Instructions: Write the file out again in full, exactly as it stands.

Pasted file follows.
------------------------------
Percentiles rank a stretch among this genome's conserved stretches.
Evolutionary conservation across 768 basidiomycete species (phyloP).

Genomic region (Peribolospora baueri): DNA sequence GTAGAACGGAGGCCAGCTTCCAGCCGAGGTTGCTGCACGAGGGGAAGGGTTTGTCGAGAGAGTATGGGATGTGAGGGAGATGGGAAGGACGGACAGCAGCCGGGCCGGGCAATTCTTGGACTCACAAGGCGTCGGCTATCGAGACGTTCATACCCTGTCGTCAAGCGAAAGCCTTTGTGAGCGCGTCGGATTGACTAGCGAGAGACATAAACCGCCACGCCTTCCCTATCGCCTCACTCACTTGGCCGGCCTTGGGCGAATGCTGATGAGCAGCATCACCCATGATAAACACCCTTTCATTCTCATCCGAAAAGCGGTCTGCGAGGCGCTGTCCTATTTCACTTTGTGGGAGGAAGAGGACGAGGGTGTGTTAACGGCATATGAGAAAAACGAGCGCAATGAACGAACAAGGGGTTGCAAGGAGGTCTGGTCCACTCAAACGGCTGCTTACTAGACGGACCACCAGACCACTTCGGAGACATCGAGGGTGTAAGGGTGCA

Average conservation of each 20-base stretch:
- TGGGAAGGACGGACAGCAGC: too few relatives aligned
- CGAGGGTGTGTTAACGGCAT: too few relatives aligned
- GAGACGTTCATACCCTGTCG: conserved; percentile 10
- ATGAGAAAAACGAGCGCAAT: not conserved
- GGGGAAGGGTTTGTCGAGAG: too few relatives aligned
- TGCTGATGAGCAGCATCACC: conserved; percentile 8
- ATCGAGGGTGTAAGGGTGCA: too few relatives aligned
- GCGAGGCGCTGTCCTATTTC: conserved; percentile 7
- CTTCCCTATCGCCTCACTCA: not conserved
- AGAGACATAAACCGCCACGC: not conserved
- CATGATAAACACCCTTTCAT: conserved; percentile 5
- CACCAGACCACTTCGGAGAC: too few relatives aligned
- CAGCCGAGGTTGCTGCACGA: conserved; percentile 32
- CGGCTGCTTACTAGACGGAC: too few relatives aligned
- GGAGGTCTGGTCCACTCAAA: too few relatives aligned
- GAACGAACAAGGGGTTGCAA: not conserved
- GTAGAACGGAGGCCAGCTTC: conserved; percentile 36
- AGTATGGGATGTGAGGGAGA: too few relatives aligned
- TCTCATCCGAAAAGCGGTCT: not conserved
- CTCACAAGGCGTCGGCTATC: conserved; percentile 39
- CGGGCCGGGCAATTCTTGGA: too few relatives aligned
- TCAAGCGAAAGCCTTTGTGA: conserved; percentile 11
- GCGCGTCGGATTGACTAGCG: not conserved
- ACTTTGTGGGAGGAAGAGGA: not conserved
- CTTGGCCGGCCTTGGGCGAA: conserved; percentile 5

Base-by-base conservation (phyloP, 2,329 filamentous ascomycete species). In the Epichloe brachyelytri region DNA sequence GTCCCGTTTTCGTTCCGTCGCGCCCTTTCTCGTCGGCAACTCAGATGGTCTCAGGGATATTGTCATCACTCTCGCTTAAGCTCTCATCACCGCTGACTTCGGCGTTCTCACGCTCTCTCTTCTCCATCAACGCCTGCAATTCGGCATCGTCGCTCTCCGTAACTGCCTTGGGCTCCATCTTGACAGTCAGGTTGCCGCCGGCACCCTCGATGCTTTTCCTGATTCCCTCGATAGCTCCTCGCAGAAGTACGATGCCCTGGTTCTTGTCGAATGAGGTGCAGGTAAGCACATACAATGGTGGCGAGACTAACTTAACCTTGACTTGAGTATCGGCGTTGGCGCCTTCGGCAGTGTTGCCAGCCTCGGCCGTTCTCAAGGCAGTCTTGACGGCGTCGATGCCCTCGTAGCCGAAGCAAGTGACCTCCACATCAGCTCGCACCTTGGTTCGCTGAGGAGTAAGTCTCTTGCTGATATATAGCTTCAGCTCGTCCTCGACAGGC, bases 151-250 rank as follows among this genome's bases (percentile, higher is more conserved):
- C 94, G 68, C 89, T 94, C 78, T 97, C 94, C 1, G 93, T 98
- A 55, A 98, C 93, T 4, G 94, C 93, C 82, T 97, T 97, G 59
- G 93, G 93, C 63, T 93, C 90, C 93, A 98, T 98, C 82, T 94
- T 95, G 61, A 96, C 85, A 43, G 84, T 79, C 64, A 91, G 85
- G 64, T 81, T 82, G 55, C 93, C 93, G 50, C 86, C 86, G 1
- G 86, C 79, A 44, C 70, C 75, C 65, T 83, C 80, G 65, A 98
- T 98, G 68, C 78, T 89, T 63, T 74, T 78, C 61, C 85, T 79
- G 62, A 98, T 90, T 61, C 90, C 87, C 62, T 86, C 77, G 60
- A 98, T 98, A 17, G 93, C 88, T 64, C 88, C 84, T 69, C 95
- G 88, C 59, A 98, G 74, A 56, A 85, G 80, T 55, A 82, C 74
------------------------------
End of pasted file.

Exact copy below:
Percentiles rank a stretch among this genome's conserved stretches.
Evolutionary conservation across 768 basidiomycete species (phyloP).

Genomic region (Peribolospora baueri): DNA sequence GTAGAACGGAGGCCAGCTTCCAGCCGAGGTTGCTGCACGAGGGGAAGGGTTTGTCGAGAGAGTATGGGATGTGAGGGAGATGGGAAGGACGGACAGCAGCCGGGCCGGGCAATTCTTGGACTCACAAGGCGTCGGCTATCGAGACGTTCATACCCTGTCGTCAAGCGAAAGCCTTTGTGAGCGCGTCGGATTGACTAGCGAGAGACATAAACCGCCACGCCTTCCCTATCGCCTCACTCACTTGGCCGGCCTTGGGCGAATGCTGATGAGCAGCATCACCCATGATAAACACCCTTTCATTCTCATCCGAAAAGCGGTCTGCGAGGCGCTGTCCTATTTCACTTTGTGGGAGGAAGAGGACGAGGGTGTGTTAACGGCATATGAGAAAAACGAGCGCAATGAACGAACAAGGGGTTGCAAGGAGGTCTGGTCCACTCAAACGGCTGCTTACTAGACGGACCACCAGACCACTTCGGAGACATCGAGGGTGTAAGGGTGCA

Average conservation of each 20-base stretch:
- TGGGAAGGACGGACAGCAGC: too few relatives aligned
- CGAGGGTGTGTTAACGGCAT: too few relatives aligned
- GAGACGTTCATACCCTGTCG: conserved; percentile 10
- ATGAGAAAAACGAGCGCAAT: not conserved
- GGGGAAGGGTTTGTCGAGAG: too few relatives aligned
- TGCTGATGAGCAGCATCACC: conserved; percentile 8
- ATCGAGGGTGTAAGGGTGCA: too few relatives aligned
- GCGAGGCGCTGTCCTATTTC: conserved; percentile 7
- CTTCCCTATCGCCTCACTCA: not conserved
- AGAGACATAAACCGCCACGC: not conserved
- CATGATAAACACCCTTTCAT: conserved; percentile 5
- CACCAGACCACTTCGGAGAC: too few relatives aligned
- CAGCCGAGGTTGCTGCACGA: conserved; percentile 32
- CGGCTGCTTACTAGACGGAC: too few relatives aligned
- GGAGGTCTGGTCCACTCAAA: too few relatives aligned
- GAACGAACAAGGGGTTGCAA: not conserved
- GTAGAACGGAGGCCAGCTTC: conserved; percentile 36
- AGTATGGGATGTGAGGGAGA: too few relatives aligned
- TCTCATCCGAAAAGCGGTCT: not conserved
- CTCACAAGGCGTCGGCTATC: conserved; percentile 39
- CGGGCCGGGCAATTCTTGGA: too few relatives aligned
- TCAAGCGAAAGCCTTTGTGA: conserved; percentile 11
- GCGCGTCGGATTGACTAGCG: not conserved
- ACTTTGTGGGAGGAAGAGGA: not conserved
- CTTGGCCGGCCTTGGGCGAA: conserved; percentile 5

Base-by-base conservation (phyloP, 2,329 filamentous ascomycete species). In the Epichloe brachyelytri region DNA sequence GTCCCGTTTTCGTTCCGTCGCGCCCTTTCTCGTCGGCAACTCAGATGGTCTCAGGGATATTGTCATCACTCTCGCTTAAGCTCTCATCACCGCTGACTTCGGCGTTCTCACGCTCTCTCTTCTCCATCAACGCCTGCAATTCGGCATCGTCGCTCTCCGTAACTGCCTTGGGCTCCATCTTGACAGTCAGGTTGCCGCCGGCACCCTCGATGCTTTTCCTGATTCCCTCGATAGCTCCTCGCAGAAGTACGATGCCCTGGTTCTTGTCGAATGAGGTGCAGGTAAGCACATACAATGGTGGCGAGACTAACTTAACCTTGACTTGAGTATCGGCGTTGGCGCCTTCGGCAGTGTTGCCAGCCTCGGCCGTTCTCAAGGCAGTCTTGACGGCGTCGATGCCCTCGTAGCCGAAGCAAGTGACCTCCACATCAGCTCGCACCTTGGTTCGCTGAGGAGTAAGTCTCTTGCTGATATATAGCTTCAGCTCGTCCTCGACAGGC, bases 151-250 rank as follows among this genome's bases (percentile, higher is more conserved):
- C 94, G 68, C 89, T 94, C 78, T 97, C 94, C 1, G 93, T 98
- A 55, A 98, C 93, T 4, G 94, C 93, C 82, T 97, T 97, G 59
- G 93, G 93, C 63, T 93, C 90, C 93, A 98, T 98, C 82, T 94
- T 95, G 61, A 96, C 85, A 43, G 84, T 79, C 64, A 91, G 85
- G 64, T 81, T 82, G 55, C 93, C 93, G 50, C 86, C 86, G 1
- G 86, C 79, A 44, C 70, C 75, C 65, T 83, C 80, G 65, A 98
- T 98, G 68, C 78, T 89, T 63, T 74, T 78, C 61, C 85, T 79
- G 62, A 98, T 90, T 61, C 90, C 87, C 62, T 86, C 77, G 60
- A 98, T 98, A 17, G 93, C 88, T 64, C 88, C 84, T 69, C 95
- G 88, C 59, A 98, G 74, A 56, A 85, G 80, T 55, A 82, C 74